An Ordinary Joe Soapbox Classic: A Great Man
In 1995, I wrote a tribute to my father on his 89th birthday. In honor of Father’s Day, I am reprinting this tribute:
Today, I want to pay tribute to a great man. No, it isn’t George Washington, Abraham Lincoln, or Ulysses S. Grant. And it definitely isn’t Donald Trump, Tom Cruise, Pee-wee Herman, John Travolta, or Bruce/Caitlyn Jenner.
Instead, I want to honor my father. He turns 89 today.
My father was born in Chicago, served in the Navy during World War II, and received a bachelor’s degree from Lake Forest College in Illinois. He married my mother in Louisville in 1957, and they had three children together (I’m the youngest, yet I was the first to get married). He worked as an accountant at Northern Illinois University from 1968 until his retirement in 1996. He and my mother then lived in Louisville until they moved to Muncie, Indiana, in 2012.
If there is a word that can describe my father is that he is Irish. Although he has a quick temper, my father has a tremendous sense of humor. I still remember making jokes about the B-movie A Bucket of Blood after I had my tonsillectomy in 1971. He may be the worst singer on the planet, can’t write great books, and never has drank to excess, yet he has the Irish love of music, literature, and whiskey.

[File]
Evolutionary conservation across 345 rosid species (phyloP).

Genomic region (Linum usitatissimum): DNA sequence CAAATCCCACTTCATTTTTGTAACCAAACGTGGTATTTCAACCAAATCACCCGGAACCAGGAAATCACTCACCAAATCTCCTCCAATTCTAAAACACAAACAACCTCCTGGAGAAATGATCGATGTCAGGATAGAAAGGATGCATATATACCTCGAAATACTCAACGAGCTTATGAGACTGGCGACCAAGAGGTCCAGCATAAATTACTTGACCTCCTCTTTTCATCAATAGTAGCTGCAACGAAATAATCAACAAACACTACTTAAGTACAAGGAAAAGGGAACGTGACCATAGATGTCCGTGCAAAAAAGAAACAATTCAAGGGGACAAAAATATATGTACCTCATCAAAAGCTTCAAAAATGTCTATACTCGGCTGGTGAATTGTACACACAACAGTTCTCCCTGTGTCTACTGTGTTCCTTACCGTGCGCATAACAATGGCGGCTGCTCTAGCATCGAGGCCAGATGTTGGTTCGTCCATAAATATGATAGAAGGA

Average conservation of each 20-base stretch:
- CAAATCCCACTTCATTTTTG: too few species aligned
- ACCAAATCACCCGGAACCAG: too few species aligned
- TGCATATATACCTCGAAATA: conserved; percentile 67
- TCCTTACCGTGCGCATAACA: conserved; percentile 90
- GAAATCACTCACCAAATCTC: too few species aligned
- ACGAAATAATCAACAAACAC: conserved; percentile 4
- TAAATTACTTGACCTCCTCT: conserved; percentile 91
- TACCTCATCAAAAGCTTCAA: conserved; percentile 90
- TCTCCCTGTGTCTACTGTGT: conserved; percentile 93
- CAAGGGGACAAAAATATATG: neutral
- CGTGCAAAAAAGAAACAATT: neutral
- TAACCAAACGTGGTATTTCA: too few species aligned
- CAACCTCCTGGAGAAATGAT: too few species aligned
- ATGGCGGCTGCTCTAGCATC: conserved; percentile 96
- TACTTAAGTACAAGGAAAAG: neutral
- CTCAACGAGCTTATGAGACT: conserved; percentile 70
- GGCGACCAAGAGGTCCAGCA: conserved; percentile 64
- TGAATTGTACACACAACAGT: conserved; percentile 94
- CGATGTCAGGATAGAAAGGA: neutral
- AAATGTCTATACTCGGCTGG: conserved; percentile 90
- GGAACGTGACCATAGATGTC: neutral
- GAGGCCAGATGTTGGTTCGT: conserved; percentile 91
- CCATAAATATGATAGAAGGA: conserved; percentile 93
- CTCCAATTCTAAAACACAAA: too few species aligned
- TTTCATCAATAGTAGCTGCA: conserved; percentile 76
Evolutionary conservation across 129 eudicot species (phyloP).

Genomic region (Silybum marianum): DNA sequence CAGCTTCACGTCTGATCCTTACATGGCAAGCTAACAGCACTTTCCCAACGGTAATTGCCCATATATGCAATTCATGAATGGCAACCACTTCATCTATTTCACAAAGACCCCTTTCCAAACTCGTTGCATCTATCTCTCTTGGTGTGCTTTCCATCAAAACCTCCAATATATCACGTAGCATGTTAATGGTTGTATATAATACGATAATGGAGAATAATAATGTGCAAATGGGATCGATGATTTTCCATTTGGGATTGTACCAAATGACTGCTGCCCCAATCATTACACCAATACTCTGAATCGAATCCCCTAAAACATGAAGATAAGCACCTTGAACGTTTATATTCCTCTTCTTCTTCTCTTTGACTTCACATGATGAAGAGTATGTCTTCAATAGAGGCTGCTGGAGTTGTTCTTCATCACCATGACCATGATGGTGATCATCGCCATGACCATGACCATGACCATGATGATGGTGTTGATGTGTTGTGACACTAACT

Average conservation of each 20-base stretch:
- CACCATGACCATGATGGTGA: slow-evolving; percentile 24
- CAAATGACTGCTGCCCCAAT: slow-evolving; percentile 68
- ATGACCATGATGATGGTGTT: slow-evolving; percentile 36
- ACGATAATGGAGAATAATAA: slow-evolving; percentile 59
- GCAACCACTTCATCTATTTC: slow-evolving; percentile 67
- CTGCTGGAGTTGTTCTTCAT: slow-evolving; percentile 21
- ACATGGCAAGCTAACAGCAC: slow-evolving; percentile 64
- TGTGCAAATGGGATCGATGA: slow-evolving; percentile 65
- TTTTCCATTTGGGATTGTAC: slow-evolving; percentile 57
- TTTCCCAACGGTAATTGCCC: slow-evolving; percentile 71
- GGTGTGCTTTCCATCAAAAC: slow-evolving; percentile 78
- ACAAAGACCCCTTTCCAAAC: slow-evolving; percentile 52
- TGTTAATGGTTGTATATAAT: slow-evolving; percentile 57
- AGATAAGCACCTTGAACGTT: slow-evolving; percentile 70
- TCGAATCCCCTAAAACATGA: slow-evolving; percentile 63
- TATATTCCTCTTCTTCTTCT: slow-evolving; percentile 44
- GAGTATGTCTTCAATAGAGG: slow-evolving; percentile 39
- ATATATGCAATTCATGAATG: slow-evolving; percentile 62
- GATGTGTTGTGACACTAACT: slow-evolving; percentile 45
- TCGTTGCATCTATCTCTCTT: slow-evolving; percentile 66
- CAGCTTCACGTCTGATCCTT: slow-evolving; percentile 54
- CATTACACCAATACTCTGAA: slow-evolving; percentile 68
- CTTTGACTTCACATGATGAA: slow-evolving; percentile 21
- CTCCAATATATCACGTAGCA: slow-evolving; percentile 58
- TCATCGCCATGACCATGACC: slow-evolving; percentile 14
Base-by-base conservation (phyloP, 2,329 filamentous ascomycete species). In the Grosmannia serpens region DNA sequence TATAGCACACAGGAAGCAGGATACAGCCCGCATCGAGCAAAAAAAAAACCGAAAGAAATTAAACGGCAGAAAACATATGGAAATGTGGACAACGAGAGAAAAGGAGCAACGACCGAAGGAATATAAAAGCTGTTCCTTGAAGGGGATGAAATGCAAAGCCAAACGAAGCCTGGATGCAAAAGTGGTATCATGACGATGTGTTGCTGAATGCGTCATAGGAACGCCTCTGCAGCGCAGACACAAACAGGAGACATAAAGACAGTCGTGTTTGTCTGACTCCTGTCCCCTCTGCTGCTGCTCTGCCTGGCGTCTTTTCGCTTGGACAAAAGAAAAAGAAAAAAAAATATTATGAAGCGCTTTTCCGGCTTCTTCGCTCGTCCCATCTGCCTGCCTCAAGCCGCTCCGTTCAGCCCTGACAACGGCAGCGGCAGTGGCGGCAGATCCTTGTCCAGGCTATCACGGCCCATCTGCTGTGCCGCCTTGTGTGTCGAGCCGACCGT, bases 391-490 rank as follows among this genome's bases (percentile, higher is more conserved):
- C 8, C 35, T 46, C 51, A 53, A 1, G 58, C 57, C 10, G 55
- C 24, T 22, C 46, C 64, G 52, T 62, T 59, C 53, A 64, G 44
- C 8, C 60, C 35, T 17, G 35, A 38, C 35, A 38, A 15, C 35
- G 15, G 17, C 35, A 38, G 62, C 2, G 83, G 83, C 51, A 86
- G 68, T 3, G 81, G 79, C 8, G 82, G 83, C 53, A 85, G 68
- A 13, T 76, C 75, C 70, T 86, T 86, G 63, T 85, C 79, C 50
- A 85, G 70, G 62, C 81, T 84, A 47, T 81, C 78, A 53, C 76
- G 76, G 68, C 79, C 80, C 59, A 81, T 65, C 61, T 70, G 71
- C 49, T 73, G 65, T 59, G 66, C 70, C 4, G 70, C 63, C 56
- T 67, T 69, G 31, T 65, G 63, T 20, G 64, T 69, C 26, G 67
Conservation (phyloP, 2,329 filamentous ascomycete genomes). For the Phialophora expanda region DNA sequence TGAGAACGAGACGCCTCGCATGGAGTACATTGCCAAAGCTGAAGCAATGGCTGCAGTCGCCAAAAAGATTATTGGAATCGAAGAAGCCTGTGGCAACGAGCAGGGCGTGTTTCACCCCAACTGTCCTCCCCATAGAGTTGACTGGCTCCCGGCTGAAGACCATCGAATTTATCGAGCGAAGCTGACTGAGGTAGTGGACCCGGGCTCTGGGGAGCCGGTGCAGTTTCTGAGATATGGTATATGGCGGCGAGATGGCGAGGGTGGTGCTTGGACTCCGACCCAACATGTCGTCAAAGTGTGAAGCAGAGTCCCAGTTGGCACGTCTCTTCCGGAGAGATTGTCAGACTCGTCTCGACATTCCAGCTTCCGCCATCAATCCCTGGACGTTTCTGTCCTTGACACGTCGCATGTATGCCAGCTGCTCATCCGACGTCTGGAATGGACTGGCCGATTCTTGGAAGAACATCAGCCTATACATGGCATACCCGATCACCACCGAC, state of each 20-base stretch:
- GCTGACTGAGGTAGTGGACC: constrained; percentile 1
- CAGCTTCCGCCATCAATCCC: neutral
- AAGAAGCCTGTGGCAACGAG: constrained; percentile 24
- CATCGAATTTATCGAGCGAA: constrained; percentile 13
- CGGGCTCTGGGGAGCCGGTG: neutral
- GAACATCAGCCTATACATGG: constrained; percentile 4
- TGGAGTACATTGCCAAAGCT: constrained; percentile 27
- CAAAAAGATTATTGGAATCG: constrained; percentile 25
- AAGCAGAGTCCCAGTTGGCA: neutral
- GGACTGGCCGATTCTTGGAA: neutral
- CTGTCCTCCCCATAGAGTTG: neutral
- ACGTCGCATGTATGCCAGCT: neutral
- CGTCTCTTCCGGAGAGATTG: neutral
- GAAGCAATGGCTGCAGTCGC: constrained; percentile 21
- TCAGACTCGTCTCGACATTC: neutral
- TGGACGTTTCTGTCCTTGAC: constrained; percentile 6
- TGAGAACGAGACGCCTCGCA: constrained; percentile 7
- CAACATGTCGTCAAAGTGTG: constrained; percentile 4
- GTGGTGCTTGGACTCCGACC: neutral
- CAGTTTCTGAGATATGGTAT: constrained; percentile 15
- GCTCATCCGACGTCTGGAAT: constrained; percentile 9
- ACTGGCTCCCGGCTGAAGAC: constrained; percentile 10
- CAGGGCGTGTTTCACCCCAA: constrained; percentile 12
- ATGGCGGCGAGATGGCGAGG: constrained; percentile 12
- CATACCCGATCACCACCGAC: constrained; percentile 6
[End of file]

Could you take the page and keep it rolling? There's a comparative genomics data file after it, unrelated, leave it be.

A mild passion of my father’s life is Notre Dame football. He enjoys watching the Fighting Irish steamroll Northwestern, Army, Navy, and other college football pasties. He also is a fan of the Chicago White Sox. I’m ashamed that he would follow a team that once threw the World Series and plays in a mediocre ballpark (U.S. Cellular Field, formerly the new Comiskey Park), but as Joe E. Brown said at the conclusion of Some Like It Hot, nobody’s perfect.
Unquestionably, my father is a “talks the talk and walks the walk” Roman Catholic. He scrupulously follows the Ten Commandments, goes to Sunday Mass and to Confession, prays his rosary, supports the Pope, and in his younger days, was involved in parish affairs. He has been disturbed by the changes in the culture over the past few decades. He even gets upset when I describe the salacious parts of the National Enquirer and other weekly tabloids. Yet he has remained steadfast in his church, and he believes the world may someday become a more holier place.
To quote an Irish proverb, “As you slide down the bannisters of life, may the splinters never point the wrong way.” Happy birthday, Dad, and may you have a smooth ride for the rest of your life.
Joe’s Maybe Memorable Quote of the Day
The greatest heroes in society are good fathers.